28 March 2012
Italy’s Mount Etna has had a busy year doing what volcanoes do best — erupting and providing volcanologists and sightseers alike with a fiery show. Armed with a new technique to determine lava volumes, researchers can now add up the amount of material that made up the impressive volcanic displays last year.
Mount Etna released nearly 28 million cubic meters (989 million cubic feet) of lava between Jan. 10, 2011, and Jan. 9, 2012, the scientists discovered. That’s enough lava to fill America’s tallest building, Chicago’s Willis (formerly Sears) Tower, nearly 19 times. Or, it’s enough to fill the Empire State Building about 28 times.
The average lava output of Mount Etna was 0.9 cubic meters per second (about 32 cubic feet per second) during 2011, slightly more than the yearly average rate of 0.8 cubic meters per second (about 28 cubic feet per second) that the volcano previously maintained since 1971. This average is taken over the entire year, not just during eruptions, said Gaetana Ganci, a researcher at the Istituto Nazionale di Geofisica e Vulcanologia and one of the authors of the new study published today in Geophysical Research Letters, a publication of the American Geophysical Union.
“The average output rate of Etna has been constant during the last 30 years, and can result in few high volume lava flows or many low volume lava fountains,” Ganci said.
Mount Etna is known for its lava fountaining (think of a jet of lava bursting through Earth’s crust like a fountain-shaped Fourth of July firework) and strombolian eruptions, which can throw globs of lava and vent volcanic ash hundreds of meters in the air. Both types of eruptions produce lava flows that the scientists measure.
Researchers in this study estimated lava volumes on the basis of how fast the flows cooled. With Ganci’s method, a satellite-based thermal imager is used to retrieve the change in heat released by Mount Etna’s lava flows. Ganci and her colleagues used data from the Spinning Enhanced Visible and Infrared Imager (SEVIRI) aboard the Meteosat Second Generation satellite system for their measurements.
One problem with this method arises when volcanic ash blocks thermal satellite readings. In previous attempts to quantify lava amounts, this has led to underestimated volumes. To counteract this, Ganci and her colleagues developed equations and theoretical lava-cooling computer models to fill in the gaps. With this new technique, weather conditions and ash clouds will only impact the data if they obscure the lava completely throughout its entire cooling process, she said.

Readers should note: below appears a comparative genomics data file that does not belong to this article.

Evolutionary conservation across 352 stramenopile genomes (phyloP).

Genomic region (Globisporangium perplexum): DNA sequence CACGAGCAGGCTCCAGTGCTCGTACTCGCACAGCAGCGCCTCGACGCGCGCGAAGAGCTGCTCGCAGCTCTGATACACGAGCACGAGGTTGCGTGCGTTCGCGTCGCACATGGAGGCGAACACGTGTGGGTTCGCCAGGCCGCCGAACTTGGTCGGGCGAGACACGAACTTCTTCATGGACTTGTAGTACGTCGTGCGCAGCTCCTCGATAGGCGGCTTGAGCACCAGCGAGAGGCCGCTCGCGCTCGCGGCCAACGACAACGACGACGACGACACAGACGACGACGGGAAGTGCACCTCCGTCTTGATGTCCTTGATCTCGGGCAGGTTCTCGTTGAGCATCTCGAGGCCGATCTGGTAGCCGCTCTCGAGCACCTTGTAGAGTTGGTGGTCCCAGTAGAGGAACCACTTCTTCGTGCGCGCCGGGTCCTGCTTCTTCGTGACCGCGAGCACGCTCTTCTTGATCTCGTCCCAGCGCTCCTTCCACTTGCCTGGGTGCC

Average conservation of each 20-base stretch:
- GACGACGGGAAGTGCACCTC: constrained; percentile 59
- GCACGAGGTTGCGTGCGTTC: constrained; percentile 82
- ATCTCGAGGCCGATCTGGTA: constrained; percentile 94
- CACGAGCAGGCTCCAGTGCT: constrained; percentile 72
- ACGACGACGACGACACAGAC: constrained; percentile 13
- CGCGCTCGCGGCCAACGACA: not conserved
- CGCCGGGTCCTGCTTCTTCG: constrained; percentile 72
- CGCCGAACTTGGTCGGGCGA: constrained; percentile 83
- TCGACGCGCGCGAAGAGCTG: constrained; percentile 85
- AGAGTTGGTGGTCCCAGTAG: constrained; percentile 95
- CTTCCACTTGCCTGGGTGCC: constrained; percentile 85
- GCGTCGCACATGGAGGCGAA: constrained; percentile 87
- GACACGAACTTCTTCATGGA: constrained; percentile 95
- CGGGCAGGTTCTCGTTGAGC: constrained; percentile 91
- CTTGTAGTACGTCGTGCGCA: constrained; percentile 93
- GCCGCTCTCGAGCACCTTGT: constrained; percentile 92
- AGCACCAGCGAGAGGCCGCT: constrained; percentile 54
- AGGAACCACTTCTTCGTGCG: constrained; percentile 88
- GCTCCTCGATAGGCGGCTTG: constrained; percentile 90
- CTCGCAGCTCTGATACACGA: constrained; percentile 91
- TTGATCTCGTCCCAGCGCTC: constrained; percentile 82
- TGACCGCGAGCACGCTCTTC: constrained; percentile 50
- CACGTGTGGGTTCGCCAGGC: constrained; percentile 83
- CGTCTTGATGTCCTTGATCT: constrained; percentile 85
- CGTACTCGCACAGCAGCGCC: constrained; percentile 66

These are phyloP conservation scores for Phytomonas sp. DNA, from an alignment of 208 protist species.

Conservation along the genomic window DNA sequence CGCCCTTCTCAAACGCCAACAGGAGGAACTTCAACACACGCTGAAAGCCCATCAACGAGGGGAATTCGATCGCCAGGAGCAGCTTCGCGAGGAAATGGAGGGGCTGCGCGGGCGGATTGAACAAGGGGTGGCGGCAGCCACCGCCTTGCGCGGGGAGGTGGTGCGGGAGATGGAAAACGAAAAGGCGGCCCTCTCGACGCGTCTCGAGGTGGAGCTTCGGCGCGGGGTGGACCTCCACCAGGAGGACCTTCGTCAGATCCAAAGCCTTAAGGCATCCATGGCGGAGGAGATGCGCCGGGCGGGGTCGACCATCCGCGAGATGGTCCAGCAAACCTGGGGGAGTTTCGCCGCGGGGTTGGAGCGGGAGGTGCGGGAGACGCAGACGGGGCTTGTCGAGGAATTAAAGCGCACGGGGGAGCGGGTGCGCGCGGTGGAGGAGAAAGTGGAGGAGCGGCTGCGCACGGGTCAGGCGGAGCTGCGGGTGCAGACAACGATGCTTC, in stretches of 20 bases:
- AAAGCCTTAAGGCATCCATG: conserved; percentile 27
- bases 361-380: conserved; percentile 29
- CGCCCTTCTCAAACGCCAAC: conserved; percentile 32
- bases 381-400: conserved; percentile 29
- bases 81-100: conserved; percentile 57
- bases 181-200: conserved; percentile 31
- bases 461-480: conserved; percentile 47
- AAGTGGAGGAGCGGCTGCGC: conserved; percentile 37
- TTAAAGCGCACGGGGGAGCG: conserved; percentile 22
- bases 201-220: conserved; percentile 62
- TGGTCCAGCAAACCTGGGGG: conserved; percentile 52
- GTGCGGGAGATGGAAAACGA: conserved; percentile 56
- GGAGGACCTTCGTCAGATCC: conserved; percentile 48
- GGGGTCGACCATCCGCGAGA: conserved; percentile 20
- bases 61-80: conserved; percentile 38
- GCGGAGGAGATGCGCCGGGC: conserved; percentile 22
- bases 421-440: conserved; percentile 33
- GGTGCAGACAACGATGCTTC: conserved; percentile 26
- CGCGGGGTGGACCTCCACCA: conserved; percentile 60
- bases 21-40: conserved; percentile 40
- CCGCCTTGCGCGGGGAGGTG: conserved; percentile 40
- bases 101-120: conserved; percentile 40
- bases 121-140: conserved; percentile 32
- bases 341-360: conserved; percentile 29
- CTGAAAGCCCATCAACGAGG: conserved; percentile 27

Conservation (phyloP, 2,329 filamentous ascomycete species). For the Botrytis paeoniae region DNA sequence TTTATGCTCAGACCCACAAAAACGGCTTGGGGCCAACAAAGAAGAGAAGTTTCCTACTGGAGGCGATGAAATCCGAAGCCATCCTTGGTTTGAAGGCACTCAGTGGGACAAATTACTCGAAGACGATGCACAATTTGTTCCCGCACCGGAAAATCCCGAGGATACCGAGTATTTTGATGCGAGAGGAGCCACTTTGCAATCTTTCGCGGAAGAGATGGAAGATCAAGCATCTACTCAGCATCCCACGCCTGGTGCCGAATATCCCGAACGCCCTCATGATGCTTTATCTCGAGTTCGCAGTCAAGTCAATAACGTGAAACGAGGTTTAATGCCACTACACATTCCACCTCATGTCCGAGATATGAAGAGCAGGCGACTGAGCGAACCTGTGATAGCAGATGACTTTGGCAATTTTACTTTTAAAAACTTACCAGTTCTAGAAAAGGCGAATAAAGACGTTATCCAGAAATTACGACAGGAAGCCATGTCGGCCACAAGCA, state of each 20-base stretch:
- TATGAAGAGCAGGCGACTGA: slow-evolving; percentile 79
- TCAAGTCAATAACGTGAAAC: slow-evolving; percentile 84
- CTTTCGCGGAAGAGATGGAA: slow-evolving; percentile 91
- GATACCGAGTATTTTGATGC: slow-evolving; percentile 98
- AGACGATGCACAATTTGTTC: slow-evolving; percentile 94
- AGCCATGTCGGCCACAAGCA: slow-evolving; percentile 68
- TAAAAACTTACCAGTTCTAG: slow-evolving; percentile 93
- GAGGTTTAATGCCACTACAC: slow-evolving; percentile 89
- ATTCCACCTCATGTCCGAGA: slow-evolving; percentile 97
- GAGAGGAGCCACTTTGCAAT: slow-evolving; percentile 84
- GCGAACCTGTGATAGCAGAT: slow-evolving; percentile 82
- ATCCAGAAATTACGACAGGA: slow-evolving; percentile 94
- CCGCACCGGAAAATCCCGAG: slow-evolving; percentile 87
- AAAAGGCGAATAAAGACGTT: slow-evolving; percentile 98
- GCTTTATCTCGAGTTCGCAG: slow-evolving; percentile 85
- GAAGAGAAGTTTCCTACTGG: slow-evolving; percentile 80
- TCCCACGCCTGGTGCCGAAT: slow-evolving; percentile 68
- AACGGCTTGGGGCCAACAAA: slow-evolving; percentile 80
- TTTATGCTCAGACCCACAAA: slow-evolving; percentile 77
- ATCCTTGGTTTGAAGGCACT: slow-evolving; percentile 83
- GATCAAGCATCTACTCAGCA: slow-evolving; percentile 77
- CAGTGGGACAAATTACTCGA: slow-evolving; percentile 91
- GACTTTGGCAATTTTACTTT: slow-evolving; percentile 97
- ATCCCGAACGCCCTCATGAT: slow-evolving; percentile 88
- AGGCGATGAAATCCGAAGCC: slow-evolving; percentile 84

“This new methodology improves our ability to promptly track and document the short, but intense and potentially hazardous, eruptive events,” Ganci explained.
The methods used in the study have applications beyond Mount Etna, the researcher said, and could be applied to any short-lived volcanic event where thermal satellite imagery is available, which allows the lava flows to be measured from afar.
With the new data from Mount Etna, Ganci and her colleagues also created an online geographic information system (GIS) that helps to forecast the volcano’s lava flows and highlight hazard areas around the Sicilian volcano, based on the routes of previous lava outpourings. As more eruptions occur at Mount Etna, more information will be added to the GIS, allowing volcanologists to better track the effects of these eruptions.
You can create your own strombolian eruption and lava fountain online. It might not be as awe-inspiring as the real thing, but it’s certainly safer.
Ganci, G., Harris, A., Del Negro, C., Guehenneux, Y., Cappello, A., Labazuy, P., Calvari, S., & Gouhier, M. (2012). A year of lava fountaining at Etna: Volumes from SEVIRI Geophysical Research Letters, 39 (6) DOI: 10.1029/2012GL051026
– Eric Villard, AGU science writing intern